The increase in interest in the issue of disturbances and the dynamics of forest stands raises many questions, and one such question was also asked by a research group of scientists from the Department of Forest Ecology, Faculty of Forestry and Wood Sciences, CULS. Their aim was to find out how disturbances affect the ways of loosening the canopy and the subsequent growth of individuals into it, both in time and in the space inside the primeval forest.
The predominant type of disturbances in the spruces of our temperate zone are wind disturbances and they are often paired with the subsequent infestation of the weakened vegetation by insects or fungi. This is a violation of varying extent and strength. Less frequent are less severe or local disturbances, which do not cause the disintegration of the entire stand, but only the emergence or enlargement of stand gaps in the canopy with the subsequent support of the regrowth of regeneration. In contrast, large disturbances, such as Hurricane Kyril in 2007, are less common. The sum of all disturbances at a given locality during the observed time interval is called the disturbance mode.
For the implementation of the project, the researchers chose the core zone of the Šumava National Park and placed the experimental areas in a mountain range at an altitude of about 1250 m. The areas were chosen to be located in the range of primeval spruce stands, which have been affected by disturbances as little as possible in recent years. These forests have not been managed at least since 1933, when they entered the intensive protection program. However, according to historical sources and due to the very poor accessibility of the stands, it is assumed that even before this date, the extent of the interventions was not significant. Shortly after data collection, there was a large-scale decay and death of most adult trees in the study site.
Based on the way juveniles grow into the canopy and the change in the width of the growth of annual rings in older individuals, a picture of the approximate development of natural spruce stands after disturbances was created with the help of dendrochronological analyses. The result of the research was the finding that the moderately strong disturbances coincide relatively accurately on all three test plots and at the same time agree with the historical sources. They were unambiguously dated between 1750 – 1770 and 1810 – 1830. Between 1770 and 1800, due to the previous disintegration of the canopy, the lighting conditions improved significantly, and thus a massive increase in individuals, which, even with subsequent disturbances, lasted until the end of the 19th century. The most dynamic period of vegetation development was its first half, when moderate disturbances formed vegetation groups with a similar age of juveniles into the canopy, and there was also a gradual widening of vegetation gaps. The 20th century was peaceful and there was a sporadic disruption of the canopy and the resurgence of renewal. After a period of rest, however, a big change came…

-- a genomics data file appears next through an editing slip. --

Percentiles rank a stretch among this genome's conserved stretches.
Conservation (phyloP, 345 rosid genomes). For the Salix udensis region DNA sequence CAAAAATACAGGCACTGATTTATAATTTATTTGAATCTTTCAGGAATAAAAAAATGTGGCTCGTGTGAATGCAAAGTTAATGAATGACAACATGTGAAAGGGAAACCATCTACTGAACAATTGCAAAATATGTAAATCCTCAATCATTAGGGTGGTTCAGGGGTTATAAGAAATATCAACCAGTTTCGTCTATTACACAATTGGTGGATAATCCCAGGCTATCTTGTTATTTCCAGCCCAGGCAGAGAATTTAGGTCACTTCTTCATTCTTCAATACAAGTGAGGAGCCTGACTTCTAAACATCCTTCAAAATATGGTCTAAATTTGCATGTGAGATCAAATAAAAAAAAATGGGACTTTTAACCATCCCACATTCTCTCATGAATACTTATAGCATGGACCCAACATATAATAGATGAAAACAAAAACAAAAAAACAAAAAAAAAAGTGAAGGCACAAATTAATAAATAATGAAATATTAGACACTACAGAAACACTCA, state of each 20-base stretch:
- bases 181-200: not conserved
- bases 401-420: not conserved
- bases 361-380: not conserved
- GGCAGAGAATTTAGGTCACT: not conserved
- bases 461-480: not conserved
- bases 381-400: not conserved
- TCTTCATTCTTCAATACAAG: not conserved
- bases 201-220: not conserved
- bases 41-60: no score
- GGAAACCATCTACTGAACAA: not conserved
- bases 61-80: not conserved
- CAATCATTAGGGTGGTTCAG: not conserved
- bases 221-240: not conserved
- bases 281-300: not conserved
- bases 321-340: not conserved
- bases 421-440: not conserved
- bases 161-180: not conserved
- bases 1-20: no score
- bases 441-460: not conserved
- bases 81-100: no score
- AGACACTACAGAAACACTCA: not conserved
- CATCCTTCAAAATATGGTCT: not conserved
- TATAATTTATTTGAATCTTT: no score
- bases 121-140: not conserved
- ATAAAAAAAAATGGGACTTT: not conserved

It was very interesting to find out that it was a vegetation protected from severe disturbances for more than 300 years, but in the end, after 2007, it was hit by a large-scale disintegration. The authors explain this drastic change in the regime of disturbances in several possible ways: by the long-term development of the stand without stronger disturbances with the subsequent development of the stand structure to a more susceptible state of decay or by climate change. Alternatively, an indirect anthropogenic influence could play a role.
The study also shows that although these were stands (very old, weakly or moderately disturbed), which are now rather minor in our territory, their importance for the ecosystem is unquestionable. They are characterized by high biodiversity, they are an ideal environment for various species of fungi and lichens, larger areas present refuge for some species of mammals and birds. The key question remains how much of the landscape mosaic of stands of different ages in natural conditions should be occupied by these very old stands.
What are the recommendations for mountain spruce areas where there is an effort to lead nature-friendly management? From an ecological point of view, it is appropriate to keep old stands with a long continuity of development in the landscape. This will create not only an environment friendly to some plant and animal species, which are in decline due to the intensity of management, but also a very diverse landscape mosaic. However, can this knowledge be applied and used for commercial forests? If we want to approach management closer to natural processes and the associated benefits, it would be appropriate in certain stands to use mixed intensities of combined cultivation-restoration practices in different time and space scales with an extension of the restoration period.
Janda, P; Svoboda, M; Bače, R; Čada, V; Peck, JE (2014): Three hundred years of spatio-temporal development in a primary mountain Norway spruce stand in the Bohemian Forest, central Europe ;Forest ecology and management,330 304–311.
Ing. Pavel Janda, Ph.D.
He obtained a university degree at the Faculty of Forestry and Wood Sciences at the CULS in Prague in the field of Forest Engineering, in which he also continued his doctoral studies. He finished this in 2012 with a dissertation on "History of disturbance and structure of mountain spruce forests". He has been a researcher at FLD since 2008, first at the Department of Forestry and since last year at the Department of Forestry and since last year at the Department of Forest Ecology.
Prepared by: Dominika Hetešová